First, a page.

After two years of historically-low interest rates and a painfully anemic economic recovery, some in the financial community are throwing their weight behind a novel approach to injecting some confidence into the economy: raising interest rates.
They believe slowly hiking rates would send a clear message to the world that while the U.S. economy is still not operating on all cylinders, it’s also not about to crash into the ditch.
Of course, the concept of raising rates in this difficult environment stands in direct opposition to nearly everything that most modern economists believe in. However, it is receiving some support from some who are skeptical of the Federal Reserve’s easy-money strategy and especially from those who blame the Fed for economy’s current ills.
“Those outside of the world of professional academic economics are already starting to see the Fed is an emperor with no clothes and the losers of the failed policy outnumber the winners,” said Walter Zimmerman, senior vice president of United-ICAP.
To be sure, there is virtually no chance the Fed will do a 180 and remove the markets’ easy-money punch bowl. And there are very real chances such a move would backfire and do more harm than good. Still, it’s interesting to note such a move is even being debated by some in the financial markets.
Cheerleading Economic Sentiment
Proponents of raising interest rates point to a number of factors to bolster their case.
They say that every time Fed chief Ben Bernanke pledges to leave interest rates at their current 0% to 0.25% range for an unknown period of time, it reinforces the message the U.S. economy stinks. By saying the economy needs these low rates, it makes businesses scared to hire, invest in new endeavors or lend money.
“The heart of it is sending a signal that the economy is okay. It’s not great. We know unemployment at this level is too high,” said Rick Roberts, who recently retired as a partner at First Quadrants, a Pasadena, Calif.-based investment management boutique.
Of course, simply raising interest rates won’t instantly make the U.S. economy better and is unlikely to mask its current ills.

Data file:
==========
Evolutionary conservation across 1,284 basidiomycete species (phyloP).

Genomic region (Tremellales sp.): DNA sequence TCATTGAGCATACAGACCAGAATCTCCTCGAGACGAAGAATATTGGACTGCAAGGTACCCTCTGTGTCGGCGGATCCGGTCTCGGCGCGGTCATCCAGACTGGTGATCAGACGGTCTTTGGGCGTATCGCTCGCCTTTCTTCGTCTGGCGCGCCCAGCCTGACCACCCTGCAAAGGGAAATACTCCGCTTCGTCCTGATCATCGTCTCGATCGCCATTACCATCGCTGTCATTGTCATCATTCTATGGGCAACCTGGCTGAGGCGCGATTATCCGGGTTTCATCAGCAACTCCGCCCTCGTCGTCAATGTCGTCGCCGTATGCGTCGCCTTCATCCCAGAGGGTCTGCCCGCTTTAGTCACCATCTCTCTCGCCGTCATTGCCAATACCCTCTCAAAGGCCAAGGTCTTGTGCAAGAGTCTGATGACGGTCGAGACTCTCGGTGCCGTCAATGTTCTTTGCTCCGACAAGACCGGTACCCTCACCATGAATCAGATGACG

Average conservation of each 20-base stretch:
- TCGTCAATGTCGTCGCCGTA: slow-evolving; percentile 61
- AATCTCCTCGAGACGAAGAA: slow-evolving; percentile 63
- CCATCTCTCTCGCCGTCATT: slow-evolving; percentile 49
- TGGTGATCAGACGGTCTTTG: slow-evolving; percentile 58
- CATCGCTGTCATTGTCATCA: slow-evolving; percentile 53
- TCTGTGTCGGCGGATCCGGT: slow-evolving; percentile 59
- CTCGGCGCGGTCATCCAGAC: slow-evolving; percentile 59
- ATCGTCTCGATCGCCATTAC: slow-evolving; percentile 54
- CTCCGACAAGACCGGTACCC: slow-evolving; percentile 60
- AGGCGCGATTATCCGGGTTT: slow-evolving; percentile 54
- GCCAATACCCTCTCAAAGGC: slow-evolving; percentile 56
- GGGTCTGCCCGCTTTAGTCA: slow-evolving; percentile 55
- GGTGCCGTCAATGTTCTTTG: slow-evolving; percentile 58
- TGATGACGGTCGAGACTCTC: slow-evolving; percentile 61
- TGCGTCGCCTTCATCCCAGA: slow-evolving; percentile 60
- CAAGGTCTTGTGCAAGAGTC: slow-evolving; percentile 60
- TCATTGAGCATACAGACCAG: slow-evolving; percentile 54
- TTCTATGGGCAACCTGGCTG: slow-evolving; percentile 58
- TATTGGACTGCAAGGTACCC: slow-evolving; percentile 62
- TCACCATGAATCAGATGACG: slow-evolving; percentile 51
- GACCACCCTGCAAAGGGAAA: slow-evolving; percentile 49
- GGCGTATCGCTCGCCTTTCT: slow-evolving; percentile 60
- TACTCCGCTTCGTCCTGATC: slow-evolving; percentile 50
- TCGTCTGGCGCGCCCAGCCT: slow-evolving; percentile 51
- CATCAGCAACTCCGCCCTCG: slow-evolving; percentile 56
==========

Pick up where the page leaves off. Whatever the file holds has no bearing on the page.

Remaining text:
“The sentiment is negative for a reason: the economy just isn’t any good,” said Gus Faucher, director of macroeconomics at Moody’s Analytics. “I don’t buy that argument at all.”
Still, it’s clear the current low rates have failed to live up to the goal of boosting lending enough to satisfy demand. According to a May 2011 survey from the Atlanta Fed, only 41% of small firms had their overall financing needs met in full.
Likewise, mortgage rates are already sitting at historically low levels. Last week Freddie Mac said the average rate for a 30-year fixed loan plunged to 3.94% -- the lowest level since 1971. Analysts don’t believe they will get much lower and even if they do, they’re unlikely to lure in buyers.
The debate over raising rates underscores frustration with traditional economic models as well as the lack of a playbook for today’s unique environment.
“There is no academic research that puts an economy in our current situation at the current unemployment in a global marketplace where the economies are so leveraged,” said Roberts. “I’m suggesting we possibly do something different in order to spur confidence.”
Do Low Rates Encourage Bubbles?
Other backers of raising interest rates point to a history of low rates helping to inflate asset bubbles that do major damage to the economy. They say that when rates are historically low, money needs to chase higher returns in other asset classes, such as stocks and real estate.
Zimmerman faults easy-money policies as the cause of bubbles in Internet stocks a decade ago, the stock market and commodity complex until 2007 and the overheated housing market.